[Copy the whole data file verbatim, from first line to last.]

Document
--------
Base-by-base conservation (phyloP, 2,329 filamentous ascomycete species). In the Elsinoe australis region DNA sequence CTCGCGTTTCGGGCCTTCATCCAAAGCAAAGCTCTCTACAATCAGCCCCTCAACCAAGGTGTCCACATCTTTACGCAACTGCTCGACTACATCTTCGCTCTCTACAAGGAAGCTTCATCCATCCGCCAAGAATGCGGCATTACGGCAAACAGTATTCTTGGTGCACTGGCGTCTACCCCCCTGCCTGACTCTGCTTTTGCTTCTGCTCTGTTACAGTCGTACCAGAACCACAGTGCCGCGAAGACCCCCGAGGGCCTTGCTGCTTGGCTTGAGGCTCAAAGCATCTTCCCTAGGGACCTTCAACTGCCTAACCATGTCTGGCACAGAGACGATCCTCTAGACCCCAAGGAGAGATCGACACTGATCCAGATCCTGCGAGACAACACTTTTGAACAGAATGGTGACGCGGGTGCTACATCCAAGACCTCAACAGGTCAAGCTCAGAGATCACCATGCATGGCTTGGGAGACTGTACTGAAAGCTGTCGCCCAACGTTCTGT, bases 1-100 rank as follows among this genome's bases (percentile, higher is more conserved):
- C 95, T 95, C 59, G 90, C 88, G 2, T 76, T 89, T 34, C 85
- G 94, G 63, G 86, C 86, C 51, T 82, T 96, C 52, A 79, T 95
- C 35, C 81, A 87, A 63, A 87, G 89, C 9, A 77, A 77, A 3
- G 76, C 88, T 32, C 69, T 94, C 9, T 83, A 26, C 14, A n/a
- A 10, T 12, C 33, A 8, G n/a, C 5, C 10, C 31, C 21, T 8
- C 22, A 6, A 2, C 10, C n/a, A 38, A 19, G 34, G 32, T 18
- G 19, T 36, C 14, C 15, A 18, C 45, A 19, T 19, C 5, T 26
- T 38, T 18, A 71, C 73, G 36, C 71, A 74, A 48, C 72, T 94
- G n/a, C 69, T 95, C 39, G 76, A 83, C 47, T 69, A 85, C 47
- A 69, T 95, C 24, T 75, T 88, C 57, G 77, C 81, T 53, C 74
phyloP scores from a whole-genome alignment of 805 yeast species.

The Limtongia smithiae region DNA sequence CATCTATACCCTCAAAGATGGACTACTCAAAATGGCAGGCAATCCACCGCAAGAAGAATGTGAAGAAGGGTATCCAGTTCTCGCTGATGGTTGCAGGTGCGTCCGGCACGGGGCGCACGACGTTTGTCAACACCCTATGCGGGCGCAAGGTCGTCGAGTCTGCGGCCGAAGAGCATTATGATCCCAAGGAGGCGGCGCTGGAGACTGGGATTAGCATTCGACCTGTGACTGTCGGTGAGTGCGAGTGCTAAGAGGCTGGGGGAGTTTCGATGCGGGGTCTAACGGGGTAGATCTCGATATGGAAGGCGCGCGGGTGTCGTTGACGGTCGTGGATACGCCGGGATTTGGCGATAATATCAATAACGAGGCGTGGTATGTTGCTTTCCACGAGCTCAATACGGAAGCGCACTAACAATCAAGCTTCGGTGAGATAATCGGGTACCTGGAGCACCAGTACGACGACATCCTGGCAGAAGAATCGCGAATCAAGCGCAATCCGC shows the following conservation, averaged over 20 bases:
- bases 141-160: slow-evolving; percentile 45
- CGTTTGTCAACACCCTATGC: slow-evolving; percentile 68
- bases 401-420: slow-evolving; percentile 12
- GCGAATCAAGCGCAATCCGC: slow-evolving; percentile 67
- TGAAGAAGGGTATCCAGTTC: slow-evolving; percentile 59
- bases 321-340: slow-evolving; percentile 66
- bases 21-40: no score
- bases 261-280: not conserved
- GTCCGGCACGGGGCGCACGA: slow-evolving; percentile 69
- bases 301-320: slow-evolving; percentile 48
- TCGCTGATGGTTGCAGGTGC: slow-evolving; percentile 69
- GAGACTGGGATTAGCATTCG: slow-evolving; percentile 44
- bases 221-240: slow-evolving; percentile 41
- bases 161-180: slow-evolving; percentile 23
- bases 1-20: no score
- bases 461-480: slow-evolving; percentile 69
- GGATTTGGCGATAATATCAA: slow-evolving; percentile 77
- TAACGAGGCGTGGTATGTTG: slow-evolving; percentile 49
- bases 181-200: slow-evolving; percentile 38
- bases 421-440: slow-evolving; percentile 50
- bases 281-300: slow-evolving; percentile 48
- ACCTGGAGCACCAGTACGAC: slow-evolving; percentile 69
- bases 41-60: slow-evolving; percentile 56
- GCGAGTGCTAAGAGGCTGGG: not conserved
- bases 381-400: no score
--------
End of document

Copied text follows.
Base-by-base conservation (phyloP, 2,329 filamentous ascomycete species). In the Elsinoe australis region DNA sequence CTCGCGTTTCGGGCCTTCATCCAAAGCAAAGCTCTCTACAATCAGCCCCTCAACCAAGGTGTCCACATCTTTACGCAACTGCTCGACTACATCTTCGCTCTCTACAAGGAAGCTTCATCCATCCGCCAAGAATGCGGCATTACGGCAAACAGTATTCTTGGTGCACTGGCGTCTACCCCCCTGCCTGACTCTGCTTTTGCTTCTGCTCTGTTACAGTCGTACCAGAACCACAGTGCCGCGAAGACCCCCGAGGGCCTTGCTGCTTGGCTTGAGGCTCAAAGCATCTTCCCTAGGGACCTTCAACTGCCTAACCATGTCTGGCACAGAGACGATCCTCTAGACCCCAAGGAGAGATCGACACTGATCCAGATCCTGCGAGACAACACTTTTGAACAGAATGGTGACGCGGGTGCTACATCCAAGACCTCAACAGGTCAAGCTCAGAGATCACCATGCATGGCTTGGGAGACTGTACTGAAAGCTGTCGCCCAACGTTCTGT, bases 1-100 rank as follows among this genome's bases (percentile, higher is more conserved):
- C 95, T 95, C 59, G 90, C 88, G 2, T 76, T 89, T 34, C 85
- G 94, G 63, G 86, C 86, C 51, T 82, T 96, C 52, A 79, T 95
- C 35, C 81, A 87, A 63, A 87, G 89, C 9, A 77, A 77, A 3
- G 76, C 88, T 32, C 69, T 94, C 9, T 83, A 26, C 14, A n/a
- A 10, T 12, C 33, A 8, G n/a, C 5, C 10, C 31, C 21, T 8
- C 22, A 6, A 2, C 10, C n/a, A 38, A 19, G 34, G 32, T 18
- G 19, T 36, C 14, C 15, A 18, C 45, A 19, T 19, C 5, T 26
- T 38, T 18, A 71, C 73, G 36, C 71, A 74, A 48, C 72, T 94
- G n/a, C 69, T 95, C 39, G 76, A 83, C 47, T 69, A 85, C 47
- A 69, T 95, C 24, T 75, T 88, C 57, G 77, C 81, T 53, C 74
phyloP scores from a whole-genome alignment of 805 yeast species.

The Limtongia smithiae region DNA sequence CATCTATACCCTCAAAGATGGACTACTCAAAATGGCAGGCAATCCACCGCAAGAAGAATGTGAAGAAGGGTATCCAGTTCTCGCTGATGGTTGCAGGTGCGTCCGGCACGGGGCGCACGACGTTTGTCAACACCCTATGCGGGCGCAAGGTCGTCGAGTCTGCGGCCGAAGAGCATTATGATCCCAAGGAGGCGGCGCTGGAGACTGGGATTAGCATTCGACCTGTGACTGTCGGTGAGTGCGAGTGCTAAGAGGCTGGGGGAGTTTCGATGCGGGGTCTAACGGGGTAGATCTCGATATGGAAGGCGCGCGGGTGTCGTTGACGGTCGTGGATACGCCGGGATTTGGCGATAATATCAATAACGAGGCGTGGTATGTTGCTTTCCACGAGCTCAATACGGAAGCGCACTAACAATCAAGCTTCGGTGAGATAATCGGGTACCTGGAGCACCAGTACGACGACATCCTGGCAGAAGAATCGCGAATCAAGCGCAATCCGC shows the following conservation, averaged over 20 bases:
- bases 141-160: slow-evolving; percentile 45
- CGTTTGTCAACACCCTATGC: slow-evolving; percentile 68
- bases 401-420: slow-evolving; percentile 12
- GCGAATCAAGCGCAATCCGC: slow-evolving; percentile 67
- TGAAGAAGGGTATCCAGTTC: slow-evolving; percentile 59
- bases 321-340: slow-evolving; percentile 66
- bases 21-40: no score
- bases 261-280: not conserved
- GTCCGGCACGGGGCGCACGA: slow-evolving; percentile 69
- bases 301-320: slow-evolving; percentile 48
- TCGCTGATGGTTGCAGGTGC: slow-evolving; percentile 69
- GAGACTGGGATTAGCATTCG: slow-evolving; percentile 44
- bases 221-240: slow-evolving; percentile 41
- bases 161-180: slow-evolving; percentile 23
- bases 1-20: no score
- bases 461-480: slow-evolving; percentile 69
- GGATTTGGCGATAATATCAA: slow-evolving; percentile 77
- TAACGAGGCGTGGTATGTTG: slow-evolving; percentile 49
- bases 181-200: slow-evolving; percentile 38
- bases 421-440: slow-evolving; percentile 50
- bases 281-300: slow-evolving; percentile 48
- ACCTGGAGCACCAGTACGAC: slow-evolving; percentile 69
- bases 41-60: slow-evolving; percentile 56
- GCGAGTGCTAAGAGGCTGGG: not conserved
- bases 381-400: no score